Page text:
Heavy drinking, fights and white powder - What police saw at city club facing licence review
- Credit: Archant
Police have said drug-taking, excessive drinking and fighting have all been reported at a Bollywood-themed club which is facing the potential loss of its licence.
Karishma on Prince of Wales Road in Norwich will next week discover whether it can remain open, after Norwich City Council began a licensing review over excess noise.
The review came after City Hall's environmental health team responded to complaints that the level of noise at the venue was affecting nearby residents.
In its response to the review, Norfolk Constabulary's licensing team has questioned whether the club is doing enough to prevent anti-social behaviour on site.
In the nine months the club has been open, officers have recorded nine incidents on the premises including those relating to drug use, 'heavy intoxication' and fighting.
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In her review response, Michelle Bartram, licensing officer, said: 'There are concerns that the nominated DPS (designated premises supervisor), Shumon Choudhury, does not regularly attend the venue to supervise the alcohol sales.
'It is preferable that the nominated DPS has the day-to-day running in order to be confident that alcohol is being sold legally and responsibly.'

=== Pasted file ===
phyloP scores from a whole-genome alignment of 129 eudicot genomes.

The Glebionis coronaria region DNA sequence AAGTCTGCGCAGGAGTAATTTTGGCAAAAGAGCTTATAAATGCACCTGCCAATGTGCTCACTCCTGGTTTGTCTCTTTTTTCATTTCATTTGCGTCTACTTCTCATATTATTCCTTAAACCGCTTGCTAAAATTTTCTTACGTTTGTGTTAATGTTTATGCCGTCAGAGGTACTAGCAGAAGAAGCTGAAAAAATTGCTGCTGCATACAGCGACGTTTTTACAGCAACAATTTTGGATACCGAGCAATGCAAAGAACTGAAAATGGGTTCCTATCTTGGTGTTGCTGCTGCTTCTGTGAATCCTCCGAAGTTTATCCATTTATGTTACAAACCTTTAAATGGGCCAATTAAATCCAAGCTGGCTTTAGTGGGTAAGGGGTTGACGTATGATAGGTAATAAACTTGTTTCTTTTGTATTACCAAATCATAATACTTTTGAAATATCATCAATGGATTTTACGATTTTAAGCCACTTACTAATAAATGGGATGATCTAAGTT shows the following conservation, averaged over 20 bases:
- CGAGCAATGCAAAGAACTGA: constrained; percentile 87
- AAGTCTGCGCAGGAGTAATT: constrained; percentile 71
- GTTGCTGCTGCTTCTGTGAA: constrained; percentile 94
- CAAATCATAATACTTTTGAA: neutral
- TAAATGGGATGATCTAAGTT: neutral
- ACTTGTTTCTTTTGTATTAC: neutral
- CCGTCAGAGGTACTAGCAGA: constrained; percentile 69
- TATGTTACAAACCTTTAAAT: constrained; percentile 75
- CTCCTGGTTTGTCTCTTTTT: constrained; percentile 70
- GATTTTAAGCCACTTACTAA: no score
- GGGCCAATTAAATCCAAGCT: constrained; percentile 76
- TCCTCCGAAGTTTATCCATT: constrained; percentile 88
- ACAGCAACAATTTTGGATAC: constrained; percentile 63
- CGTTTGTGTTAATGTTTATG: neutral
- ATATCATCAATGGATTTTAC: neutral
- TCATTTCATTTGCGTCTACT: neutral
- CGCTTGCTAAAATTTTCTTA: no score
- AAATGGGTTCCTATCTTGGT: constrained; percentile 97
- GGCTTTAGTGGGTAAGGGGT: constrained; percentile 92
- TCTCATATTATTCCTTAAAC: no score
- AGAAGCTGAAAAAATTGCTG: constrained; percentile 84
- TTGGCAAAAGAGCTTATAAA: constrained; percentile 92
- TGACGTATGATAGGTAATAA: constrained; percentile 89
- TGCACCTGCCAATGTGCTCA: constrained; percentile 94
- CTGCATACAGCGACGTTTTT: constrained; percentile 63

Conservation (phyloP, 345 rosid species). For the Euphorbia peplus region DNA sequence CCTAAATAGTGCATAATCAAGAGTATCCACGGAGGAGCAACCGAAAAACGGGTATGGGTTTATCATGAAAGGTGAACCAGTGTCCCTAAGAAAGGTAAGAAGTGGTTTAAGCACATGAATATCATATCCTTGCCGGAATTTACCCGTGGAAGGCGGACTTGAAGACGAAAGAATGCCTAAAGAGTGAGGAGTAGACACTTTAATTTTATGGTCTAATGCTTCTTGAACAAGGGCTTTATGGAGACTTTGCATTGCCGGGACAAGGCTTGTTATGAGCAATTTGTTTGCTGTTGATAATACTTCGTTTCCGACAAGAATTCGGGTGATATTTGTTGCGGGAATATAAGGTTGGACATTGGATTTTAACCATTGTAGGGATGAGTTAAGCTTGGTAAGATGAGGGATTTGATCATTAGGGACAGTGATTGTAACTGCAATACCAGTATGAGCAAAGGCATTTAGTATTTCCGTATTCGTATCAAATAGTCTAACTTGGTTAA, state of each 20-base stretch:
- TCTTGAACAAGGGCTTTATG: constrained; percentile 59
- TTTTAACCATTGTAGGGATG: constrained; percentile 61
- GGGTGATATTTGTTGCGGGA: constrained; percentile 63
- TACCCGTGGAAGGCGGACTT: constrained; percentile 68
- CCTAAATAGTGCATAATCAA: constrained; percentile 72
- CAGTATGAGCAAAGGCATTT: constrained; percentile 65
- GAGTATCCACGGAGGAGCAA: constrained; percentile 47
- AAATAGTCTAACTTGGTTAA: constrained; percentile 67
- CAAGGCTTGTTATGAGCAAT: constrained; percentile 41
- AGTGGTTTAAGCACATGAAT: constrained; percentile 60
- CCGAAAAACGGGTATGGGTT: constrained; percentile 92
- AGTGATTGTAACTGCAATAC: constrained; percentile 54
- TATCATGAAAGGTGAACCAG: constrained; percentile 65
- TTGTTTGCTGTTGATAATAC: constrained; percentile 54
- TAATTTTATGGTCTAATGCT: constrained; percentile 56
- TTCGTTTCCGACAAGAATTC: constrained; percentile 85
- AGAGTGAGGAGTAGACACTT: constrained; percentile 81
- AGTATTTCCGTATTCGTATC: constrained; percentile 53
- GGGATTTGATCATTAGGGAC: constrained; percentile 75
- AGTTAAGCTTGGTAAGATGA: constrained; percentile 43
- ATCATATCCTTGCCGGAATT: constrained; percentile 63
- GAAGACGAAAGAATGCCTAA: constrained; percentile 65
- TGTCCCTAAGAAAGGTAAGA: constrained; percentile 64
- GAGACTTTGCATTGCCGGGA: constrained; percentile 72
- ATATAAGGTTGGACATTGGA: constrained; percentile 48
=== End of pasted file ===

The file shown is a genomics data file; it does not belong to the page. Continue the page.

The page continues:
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However, owner Mo Ali has insisted that the DPS attends the club every day it opens - even if he is not there the entire time.
The licensing officer added that on a visit to the club to investigate noise complaints, Mr Ali had admitted to breaking the noise limitation conditions of his licence.
Currently, the venue is required to use a sealed noise-limiting device to ensure any music is contained inside the building.
However, on investigating the venue, City Hall environmental protection officer Richard Divey said music was clearly audible as far as 70 metres away from the venue.
He said: 'Inside the bedroom of another flat, 30m from the rear wall of the venue, bass noise was very loud and at times clearly audible over the sound of a conversation with the window closed.'
A Norwich City Council licensing sub-committee will next week review the venue's licence, with the option to revoke it available to them.
However, a report to the committee suggests that placing a limit on music levels at 90dB on the ground floor and 80dB upstairs should be enough to keep the club in business.
Mr Ali said: 'The biggest issue of the review [the noise] has been resolved and I hope the councillors will see that I have taken action and no further action will be needed.'
Incidents witnessed by police
Norfolk police licensing officer Michelle Bartram said nine incidents occurred at the venue since it opened. She listed the following as the most significant:
• September 16, 2018: Police officers witnessed an unconscious woman being carried out of the venue outside of its permitted operating hours. Officers found an after party at which those attending were smoking and the venue manager was given a warning.
• October 14, 2018: A fight broke out inside the club at closing time, with one person detained for being drunk and disorderly
• November 11, 2018: An ambulance was required for a woman who was unable to walk. It is believed she was overly intoxicated, possibly due to drugs and alcohol.
• December 22, 2018: a man who had been ejected from the club was arrested for possessing class A drugs
• February 9, 2019: Police found two heavily intoxicated women on Prince of Wales Road who had been drinking at Karishma and had white powder around their nostrils.